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Cameras for Routine and Brightfield Imaging Applications

July 22, 2015 9:45 am | Product Releases | Comments

Leica Microsystems offers cameras that are designed for routine brightfield or fluorescence applications. The cameras are equipped with sensors dedicated to the respective applications that allow live images of up to 30 frames per second and a USB 3.0 interface for fast data transfer.

Novel Treatments Emerging for Human Mitochondrial Diseases

July 22, 2015 9:11 am | by Children's Hospital of Philadelphia | News | Comments

Using existing drugs, such as lithium, to restore basic biological processes in human cells and animal models, researchers may have broken a long-standing logjam in devising effective treatments for human mitochondrial diseases.


Uncovering the Spread of Bacteria in Pneumonia

July 22, 2015 9:10 am | by Northwestern University | News | Comments

Scientists have discovered the role a toxin produced by a pneumonia-causing bacterium plays in the spread of infection from the lungs to the bloodstream in hospitalized patients.


Disrupted REM Sleep Can Rewire Young Brains

July 22, 2015 8:51 am | by Cynthia Fox, Science Writer | Articles | Comments

Brains of developing kittens with eye patches, who are deprived of non-REM (rapid eye movement) sleep, do not wire up normally.


GPS-Camera Implants Protect Rhinos from Poachers

July 22, 2015 8:19 am | by Ryan Bushey, Associate Editor | Videos | Comments

The device is comprised of a series of GPS tags, heart rate monitors, and embedded cameras. 


How do Networks Shape the Spread of Disease and Gossip?

July 22, 2015 8:18 am | by University of Oxford | News | Comments

A new approach to exploring the spread of contagious diseases or the latest celebrity gossip has been tested using London's street and underground networks. 


Study Shows How Nanoparticles Can Clean Up Environmental Pollutants

July 22, 2015 8:17 am | by Jonathan Mingle, MIT | News | Comments

Nanomaterials and UV light can “trap” chemicals for easy removal from soil and water.


Study: Women With Mild Memory Problem Worsen Faster Than Men

July 22, 2015 8:17 am | by Lauran Neergaard, AP Medical Writer | News | Comments

Older women with mild memory impairment worsened about twice as fast as men, researchers reported Tuesday, part of an effort to unravel why women are especially hard-hit by Alzheimer's.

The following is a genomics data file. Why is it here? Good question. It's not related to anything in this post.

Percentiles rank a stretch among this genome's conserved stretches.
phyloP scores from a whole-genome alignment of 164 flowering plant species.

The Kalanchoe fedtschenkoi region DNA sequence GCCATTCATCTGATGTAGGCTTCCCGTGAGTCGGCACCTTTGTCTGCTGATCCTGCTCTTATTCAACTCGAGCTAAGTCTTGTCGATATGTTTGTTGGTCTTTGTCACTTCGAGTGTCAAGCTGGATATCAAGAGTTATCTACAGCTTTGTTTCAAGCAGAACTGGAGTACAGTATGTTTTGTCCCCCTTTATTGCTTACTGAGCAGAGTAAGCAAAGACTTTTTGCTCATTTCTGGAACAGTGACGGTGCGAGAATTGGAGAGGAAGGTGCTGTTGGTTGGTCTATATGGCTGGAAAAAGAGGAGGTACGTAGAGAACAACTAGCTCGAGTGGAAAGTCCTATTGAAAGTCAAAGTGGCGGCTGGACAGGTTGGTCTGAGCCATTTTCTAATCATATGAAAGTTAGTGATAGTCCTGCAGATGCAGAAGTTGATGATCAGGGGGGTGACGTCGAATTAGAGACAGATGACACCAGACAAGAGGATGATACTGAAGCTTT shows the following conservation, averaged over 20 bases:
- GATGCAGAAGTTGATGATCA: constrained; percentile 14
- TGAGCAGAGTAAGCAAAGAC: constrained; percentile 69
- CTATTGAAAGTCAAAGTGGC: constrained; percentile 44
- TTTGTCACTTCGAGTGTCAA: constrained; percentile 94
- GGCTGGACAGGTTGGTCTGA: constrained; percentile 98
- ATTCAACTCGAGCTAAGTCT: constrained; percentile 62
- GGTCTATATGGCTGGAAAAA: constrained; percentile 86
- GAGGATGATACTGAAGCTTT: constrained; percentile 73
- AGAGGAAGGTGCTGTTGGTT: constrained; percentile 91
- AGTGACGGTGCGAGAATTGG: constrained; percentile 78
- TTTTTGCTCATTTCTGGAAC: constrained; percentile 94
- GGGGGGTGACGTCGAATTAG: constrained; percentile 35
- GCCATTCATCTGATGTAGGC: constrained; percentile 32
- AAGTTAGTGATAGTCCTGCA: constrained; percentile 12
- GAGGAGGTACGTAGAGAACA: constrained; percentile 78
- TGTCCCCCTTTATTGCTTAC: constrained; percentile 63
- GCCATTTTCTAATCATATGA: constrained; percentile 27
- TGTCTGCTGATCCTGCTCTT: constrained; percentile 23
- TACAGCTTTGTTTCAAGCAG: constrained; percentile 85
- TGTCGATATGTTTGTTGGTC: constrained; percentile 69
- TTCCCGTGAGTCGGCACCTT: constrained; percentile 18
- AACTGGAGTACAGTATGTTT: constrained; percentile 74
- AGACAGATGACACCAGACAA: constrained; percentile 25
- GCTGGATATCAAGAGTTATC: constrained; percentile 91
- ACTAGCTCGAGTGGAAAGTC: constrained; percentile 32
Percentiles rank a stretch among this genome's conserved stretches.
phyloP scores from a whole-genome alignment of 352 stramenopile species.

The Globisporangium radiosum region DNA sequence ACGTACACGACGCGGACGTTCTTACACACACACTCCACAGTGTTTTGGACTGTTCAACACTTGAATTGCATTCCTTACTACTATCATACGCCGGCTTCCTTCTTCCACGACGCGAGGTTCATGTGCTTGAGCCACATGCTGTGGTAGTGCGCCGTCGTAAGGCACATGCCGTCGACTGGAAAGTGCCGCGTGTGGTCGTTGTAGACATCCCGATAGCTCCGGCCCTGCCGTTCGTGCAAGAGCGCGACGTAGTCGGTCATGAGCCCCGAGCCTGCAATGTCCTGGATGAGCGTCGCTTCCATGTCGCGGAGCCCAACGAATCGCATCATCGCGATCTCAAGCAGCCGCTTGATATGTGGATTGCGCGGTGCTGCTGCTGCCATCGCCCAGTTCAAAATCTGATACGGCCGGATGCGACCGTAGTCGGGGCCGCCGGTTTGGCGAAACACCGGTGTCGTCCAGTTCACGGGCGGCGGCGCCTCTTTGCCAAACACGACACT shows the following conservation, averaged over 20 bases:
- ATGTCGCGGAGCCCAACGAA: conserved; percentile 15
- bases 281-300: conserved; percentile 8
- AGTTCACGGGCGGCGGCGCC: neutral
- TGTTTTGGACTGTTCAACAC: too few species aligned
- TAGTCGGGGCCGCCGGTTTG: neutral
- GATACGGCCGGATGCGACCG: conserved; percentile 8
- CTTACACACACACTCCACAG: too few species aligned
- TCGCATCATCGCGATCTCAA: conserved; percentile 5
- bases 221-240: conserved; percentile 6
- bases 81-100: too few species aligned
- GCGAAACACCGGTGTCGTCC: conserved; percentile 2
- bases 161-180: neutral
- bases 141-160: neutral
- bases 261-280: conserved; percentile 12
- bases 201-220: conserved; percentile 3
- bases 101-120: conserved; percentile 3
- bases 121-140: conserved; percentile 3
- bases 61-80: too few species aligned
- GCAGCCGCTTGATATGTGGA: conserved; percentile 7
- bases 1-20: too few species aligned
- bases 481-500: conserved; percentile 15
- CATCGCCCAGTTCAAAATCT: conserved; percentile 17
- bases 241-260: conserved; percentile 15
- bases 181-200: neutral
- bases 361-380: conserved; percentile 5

High-Speed EMCCD Cameras for Low-Light Imaging

July 21, 2015 9:15 am | Product Releases | Comments

The ProEM-HS line of high-speed EMCCD cameras from Princeton Instruments have patented eXcelon3 technology (X3) for low-light imaging and spectroscopy applications.

Studies: Better Sleep May be Important for Alzheimer's Risk

July 21, 2015 9:10 am | by Lauran Neergaard, AP Medical Writer | News | Comments

To sleep, perchance to... ward off Alzheimer's? New research suggests poor sleep may increase people's risk of Alzheimer's disease, by spurring a brain-clogging gunk that in turn further interrupts shut-eye.


Immunotherapy Shows Promise in Fighting Blood Cancer

July 21, 2015 8:54 am | by University of Maryland | News | Comments

In recent years, immunotherapy has emerged as a promising treatment for certain cancers. Now this strategy, which uses patients’ own immune cells, genetically engineered to target tumors, has shown significant success against multiple myeloma, a cancer of the plasma cells that is largely incurable.


Five Biotech Startups to Check Out This Month

July 21, 2015 8:21 am | by Ryan Bushey, Associate Editor | Articles | Comments

These companies are having an interesting summer so far.


Gene Variation Identified for Teen Binge-Eating

July 21, 2015 8:20 am | by University of Bristol | News | Comments

A variation of a gene that can lead teenagers to binge eat has been identified by researchers. 


Endangered Dragonflies Raised in Captivity, Being Released

July 21, 2015 8:20 am | by Regina Garcia Cano, Associated Press | News | Comments

Federally endangered dragonflies that have been raised in a laboratory over the past several years are being released at a forest preserve this week in Illinois, where scientists believe they'll be a good match with the small population still there.


Ocean Acidification May Cause Dramatic Changes to Phytoplankton

July 21, 2015 8:19 am | by MIT | News | Comments

Oceans have absorbed up to 30 percent of human-made carbon dioxide around the world, storing dissolved carbon for hundreds of years.



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